Sheela Na Gigs are carvings of naked females posed in a manner, which displays and emphasizes the genitalia. Antiquarians first brought them to scientific attention in the 1840s. The name Sheela Na Gig was first published in the Proceedings of the Royal Irish Academy 1840–44 as a local name for an exhibitionist carving which was once attached to the gable wall of a church. The name Sheela Na Gig comes from the Irish language – the most likely interpretations are Sighle Na gCioch meaning the old hag of the breasts, or Sile-ina-Giob meaning sheela (a name for an old woman).
Sheela Na Gigs are religious carvings of women, special women, the symbolical representation of femininity and/or actual female deities or Goddesses. They were placed on churches, castles, and other important buildings of the medieval period and, until quite recently in some instances, they acted as dedicatory or protective symbols promoting good luck and fertility.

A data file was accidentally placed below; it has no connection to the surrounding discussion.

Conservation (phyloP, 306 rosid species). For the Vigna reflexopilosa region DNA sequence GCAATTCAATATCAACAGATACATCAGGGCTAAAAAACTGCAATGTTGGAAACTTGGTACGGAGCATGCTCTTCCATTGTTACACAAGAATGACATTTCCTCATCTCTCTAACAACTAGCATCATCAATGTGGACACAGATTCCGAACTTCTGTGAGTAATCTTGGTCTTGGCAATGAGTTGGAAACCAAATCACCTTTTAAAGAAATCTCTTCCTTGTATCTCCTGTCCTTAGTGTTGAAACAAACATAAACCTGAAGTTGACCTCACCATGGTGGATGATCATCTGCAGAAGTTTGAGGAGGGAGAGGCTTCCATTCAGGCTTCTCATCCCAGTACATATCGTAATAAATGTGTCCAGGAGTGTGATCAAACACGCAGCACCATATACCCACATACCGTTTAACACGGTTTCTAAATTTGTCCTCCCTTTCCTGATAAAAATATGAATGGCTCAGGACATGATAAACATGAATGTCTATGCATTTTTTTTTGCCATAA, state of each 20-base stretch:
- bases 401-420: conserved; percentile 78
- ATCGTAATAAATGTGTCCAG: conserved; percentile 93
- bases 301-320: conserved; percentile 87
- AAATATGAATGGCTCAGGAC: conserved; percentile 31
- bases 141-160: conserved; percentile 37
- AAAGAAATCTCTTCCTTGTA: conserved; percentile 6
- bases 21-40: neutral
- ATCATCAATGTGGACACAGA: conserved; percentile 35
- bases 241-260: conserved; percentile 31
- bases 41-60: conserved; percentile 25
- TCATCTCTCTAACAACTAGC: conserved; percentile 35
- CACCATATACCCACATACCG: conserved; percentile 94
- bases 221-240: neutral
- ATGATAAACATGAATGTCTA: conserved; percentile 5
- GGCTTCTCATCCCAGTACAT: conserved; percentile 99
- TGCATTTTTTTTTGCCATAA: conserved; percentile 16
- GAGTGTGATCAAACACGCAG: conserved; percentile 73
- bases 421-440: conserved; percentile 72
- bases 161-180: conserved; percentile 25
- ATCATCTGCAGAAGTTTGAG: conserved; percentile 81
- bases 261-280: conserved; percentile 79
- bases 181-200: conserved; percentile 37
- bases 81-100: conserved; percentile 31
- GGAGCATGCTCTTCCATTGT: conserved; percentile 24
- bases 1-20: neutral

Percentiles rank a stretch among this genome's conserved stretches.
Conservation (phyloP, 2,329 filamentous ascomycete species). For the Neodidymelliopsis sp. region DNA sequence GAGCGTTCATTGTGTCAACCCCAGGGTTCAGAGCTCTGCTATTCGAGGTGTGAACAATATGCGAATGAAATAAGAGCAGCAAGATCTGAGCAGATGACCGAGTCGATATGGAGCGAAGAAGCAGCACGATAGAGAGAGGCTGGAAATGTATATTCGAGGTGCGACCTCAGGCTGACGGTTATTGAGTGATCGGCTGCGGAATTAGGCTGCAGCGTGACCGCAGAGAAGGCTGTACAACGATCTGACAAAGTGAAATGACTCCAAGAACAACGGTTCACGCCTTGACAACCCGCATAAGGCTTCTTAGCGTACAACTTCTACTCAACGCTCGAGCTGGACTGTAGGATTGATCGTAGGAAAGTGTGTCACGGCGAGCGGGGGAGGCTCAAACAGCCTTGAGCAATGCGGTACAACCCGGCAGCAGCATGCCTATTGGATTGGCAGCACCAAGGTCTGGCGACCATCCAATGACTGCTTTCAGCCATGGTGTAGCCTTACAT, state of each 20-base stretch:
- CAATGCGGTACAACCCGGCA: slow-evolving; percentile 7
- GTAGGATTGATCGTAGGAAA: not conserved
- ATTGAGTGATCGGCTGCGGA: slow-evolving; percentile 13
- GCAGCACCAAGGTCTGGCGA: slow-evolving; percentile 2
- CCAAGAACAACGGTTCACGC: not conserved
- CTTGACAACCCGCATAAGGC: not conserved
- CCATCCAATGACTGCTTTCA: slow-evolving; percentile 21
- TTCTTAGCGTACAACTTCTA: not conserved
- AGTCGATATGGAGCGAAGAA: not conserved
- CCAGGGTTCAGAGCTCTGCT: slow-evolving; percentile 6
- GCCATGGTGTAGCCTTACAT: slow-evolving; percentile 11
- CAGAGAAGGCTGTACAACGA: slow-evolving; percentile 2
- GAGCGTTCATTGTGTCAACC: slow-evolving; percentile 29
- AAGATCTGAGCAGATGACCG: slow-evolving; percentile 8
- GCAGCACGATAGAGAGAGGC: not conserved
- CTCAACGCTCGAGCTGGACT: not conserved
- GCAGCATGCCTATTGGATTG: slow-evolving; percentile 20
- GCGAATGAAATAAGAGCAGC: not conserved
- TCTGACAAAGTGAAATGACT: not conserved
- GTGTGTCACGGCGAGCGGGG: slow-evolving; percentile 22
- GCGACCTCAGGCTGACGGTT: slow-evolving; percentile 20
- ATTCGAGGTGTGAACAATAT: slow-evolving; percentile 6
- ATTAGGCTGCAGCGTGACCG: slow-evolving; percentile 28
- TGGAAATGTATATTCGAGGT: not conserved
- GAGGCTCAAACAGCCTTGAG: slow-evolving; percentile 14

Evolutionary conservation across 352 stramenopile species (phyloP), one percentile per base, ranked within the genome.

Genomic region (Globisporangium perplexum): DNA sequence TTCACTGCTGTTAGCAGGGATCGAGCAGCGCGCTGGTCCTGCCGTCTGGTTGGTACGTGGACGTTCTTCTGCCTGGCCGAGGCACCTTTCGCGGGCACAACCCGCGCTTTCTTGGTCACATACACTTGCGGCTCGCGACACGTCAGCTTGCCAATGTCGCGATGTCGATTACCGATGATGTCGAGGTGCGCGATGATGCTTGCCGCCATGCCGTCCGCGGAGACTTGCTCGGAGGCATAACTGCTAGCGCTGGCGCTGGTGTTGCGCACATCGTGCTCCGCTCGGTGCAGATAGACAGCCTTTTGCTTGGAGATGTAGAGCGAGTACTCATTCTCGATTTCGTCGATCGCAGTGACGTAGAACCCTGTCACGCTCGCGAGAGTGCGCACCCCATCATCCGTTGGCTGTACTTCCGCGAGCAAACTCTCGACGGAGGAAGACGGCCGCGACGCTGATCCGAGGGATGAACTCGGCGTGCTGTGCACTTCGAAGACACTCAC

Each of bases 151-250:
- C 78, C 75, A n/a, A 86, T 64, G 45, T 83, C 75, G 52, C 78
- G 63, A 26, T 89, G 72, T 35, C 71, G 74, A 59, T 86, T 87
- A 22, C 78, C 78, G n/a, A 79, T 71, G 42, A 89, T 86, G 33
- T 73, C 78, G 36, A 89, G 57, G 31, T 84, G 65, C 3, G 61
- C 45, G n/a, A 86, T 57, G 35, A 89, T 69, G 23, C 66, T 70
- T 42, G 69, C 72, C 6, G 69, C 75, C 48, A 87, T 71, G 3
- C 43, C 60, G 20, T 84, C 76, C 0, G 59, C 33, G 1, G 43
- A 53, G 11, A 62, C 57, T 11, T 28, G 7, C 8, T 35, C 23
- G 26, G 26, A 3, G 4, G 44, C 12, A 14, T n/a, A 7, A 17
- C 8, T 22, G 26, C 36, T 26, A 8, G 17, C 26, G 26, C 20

However, their meaning goes much deeper and the fact that they were erected over the doorways of churches and castles and otherwise placed in very prominent positions suggests that they were a very potent and powerful image.
I wear a Sheela Na Gig around my neck and I have had her for many years now, both Pagans and Heathens alike revere her in my homeland. I consider her a powerful and underestimated Irish Goddess. Since Christianity took a grip on my homeland typical comments when referring to Sheela Na Gig are “Devil Stone, the Idol, the Evil Eye Stone, Julia the Giddy, Shiela O’Dwyer, Cathleen Owen, St. Shanahan, Whore, the Witch, and the Hag of the Castle.”